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Filed under A & B Lit News Plus, Caribbean Plus Lit News, Links We Love, Literary Gallery, The Business, Wadadli Pen 2020, Wadadli Pen News

Wadadli Pen Challenge 2017 – The Picture Post

Yep, it’s that time again; time for our epic picture post – a time when I actually get to see what happened; because as anyone organizing anything knows, it’s actually kind of a blur (understatement).  The Wadadli Pen 2017 Challenge awards were held on May 13th at the tail end of the Wadadli Stories Book Fair (kudos to the organizer of that, btw). This year, we have pictures by Linisa George of Art. Culture. Antigua – which is already one of Wadadli Pen’s patrons so she’s already been more than generous with us; and Jon Whyte, who was there to support his wife, Floree, chief judge of the Wadadli Pen 2017 Challenge. Some pictures have also been taken from either the Best of Books Bookstore or the Wadadli Stories page on facebook and from a posting by Marissa Walters of the St. Andrews students. Here they are, in no particular order.

12 and Younger
Images of winners in the 12 and Younger age category – who were, in descending order, Zion Ebony Williams, Emma Belizaire, Shadiael Simmons, Ashley Francis.

13 to 17
Images of winners in the 13 to 17 age category – who were, in descending order, Devon Wuilliez, Ava Ralph (not pictured), Francis Yankey, and Andrecia Lewis.

18 to 35
Images of winners in the 18 to 35 age category – who were, in descending order, Kaeiron Saunders, Lucia Murray, and Fayola Jardine.

School with the Most Submissions
That’s Island Academy with 22 of 90+ submissions.

Tout Monde Sam and Bagai

Some highlights from Wadadli StoriesAt Wadadli Stories 6

Observer (front page standalone) + Caribbean Times (centre spread)

Some post awards pics
Things that happened after the awards for reasons beyond our control included the presentation of prizes to 13 to 17 2nd place Ava Ralph and to our intern Michaela Harris. Thanks to the staff of the Best of Books for these ones.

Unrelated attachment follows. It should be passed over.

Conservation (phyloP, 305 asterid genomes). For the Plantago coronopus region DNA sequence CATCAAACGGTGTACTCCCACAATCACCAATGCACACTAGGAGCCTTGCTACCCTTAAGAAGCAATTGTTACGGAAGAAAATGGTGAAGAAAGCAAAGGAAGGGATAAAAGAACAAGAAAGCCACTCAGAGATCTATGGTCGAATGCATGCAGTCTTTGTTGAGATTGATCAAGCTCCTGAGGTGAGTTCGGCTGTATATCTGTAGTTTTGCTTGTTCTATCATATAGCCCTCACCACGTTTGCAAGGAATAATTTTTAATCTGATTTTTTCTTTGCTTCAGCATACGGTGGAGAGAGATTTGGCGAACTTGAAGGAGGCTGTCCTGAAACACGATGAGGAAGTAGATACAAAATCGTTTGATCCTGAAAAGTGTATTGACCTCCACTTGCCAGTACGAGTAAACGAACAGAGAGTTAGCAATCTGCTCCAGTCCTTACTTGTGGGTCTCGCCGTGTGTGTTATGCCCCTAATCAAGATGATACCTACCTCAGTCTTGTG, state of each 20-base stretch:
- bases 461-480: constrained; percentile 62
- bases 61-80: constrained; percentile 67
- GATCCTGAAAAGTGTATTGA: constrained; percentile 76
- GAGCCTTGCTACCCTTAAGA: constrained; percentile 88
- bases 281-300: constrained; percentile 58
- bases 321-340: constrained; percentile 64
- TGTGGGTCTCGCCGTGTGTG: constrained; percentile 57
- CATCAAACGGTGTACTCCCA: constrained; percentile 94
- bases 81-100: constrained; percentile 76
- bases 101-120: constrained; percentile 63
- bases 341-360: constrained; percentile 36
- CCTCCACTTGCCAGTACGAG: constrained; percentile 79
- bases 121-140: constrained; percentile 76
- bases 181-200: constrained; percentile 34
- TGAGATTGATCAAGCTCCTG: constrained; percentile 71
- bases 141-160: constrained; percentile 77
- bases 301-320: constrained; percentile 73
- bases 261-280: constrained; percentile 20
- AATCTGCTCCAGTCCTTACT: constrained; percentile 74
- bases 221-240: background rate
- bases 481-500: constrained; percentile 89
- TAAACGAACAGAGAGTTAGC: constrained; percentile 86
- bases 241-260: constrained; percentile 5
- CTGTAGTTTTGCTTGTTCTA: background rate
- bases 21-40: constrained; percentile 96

Ava and MichaelaMichaela and Glenn

Wadadli Pen 2017 Links

Wadadli Pen 2017 Patrons
A Teacher Claims the 2017 Wadadli Pen Prize
Wadadli Pen – Who won what in 2017?
Wadadli Pen Winners Through the Years – Story Links
About Wadadli Pen



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Filed under A & B Lit News Plus, A & B WRITINGS, Links We Love, Literary Gallery, Wadadli Pen 2017, Wadadli Pen News

Mailbox – Narrating the Caribbean

This upcoming (February 2017) conference, while occasioned by the 30th anniversary of Peepal Tree Press, and hosted by them, promises to explore themes of broader interest to Caribbean writers, readers, critics, and academics. Would be stimulating to be there; hopefully, we’ll have a report from inside the event. Here’s an example of some of what will be covered as quoted from the mailbox:

There’s nothing new about Caribbean writing that looks both in the direction of the physically experienced, remembered or imagined world and other books. Even before Jean Rhys with Sargasso and Jane Eyre, VS Reid was giving a nod to the Aeneid in New Day (and see Emily Greenwood’s Afro-Greeks: Dialogues between Anglo-Caribbean Literature and the Classics), but making connections with the world of the book is only one of the ways in which Caribbean & Black British authors have been writing in relationship to other artistic and cultural forms including the visual arts, popular musics and folk-cultural narratives. Again, a feature of more recent writing (with some earlier pioneers) has been a branching out from the dominant forms of literary realism to exploring the potential of more “popular” genres: police procedurals, crime, noir, science fiction and speculative fiction. This session is an invitation to writers to say something about the connections between their reading and their writing, and for readers and critics to talk about the issues this raises.

•How much does it matter what texts, genres, and cultural forms writers connect to?
•Do some of these speak more closely to Caribbean experiences (whatever they may be!) than others?
•What cultural/historical issues does this raise?
•Does it matter if readers don’t know or don’t spot the “intertexts”?
•And why has it become ever more common?
Read more.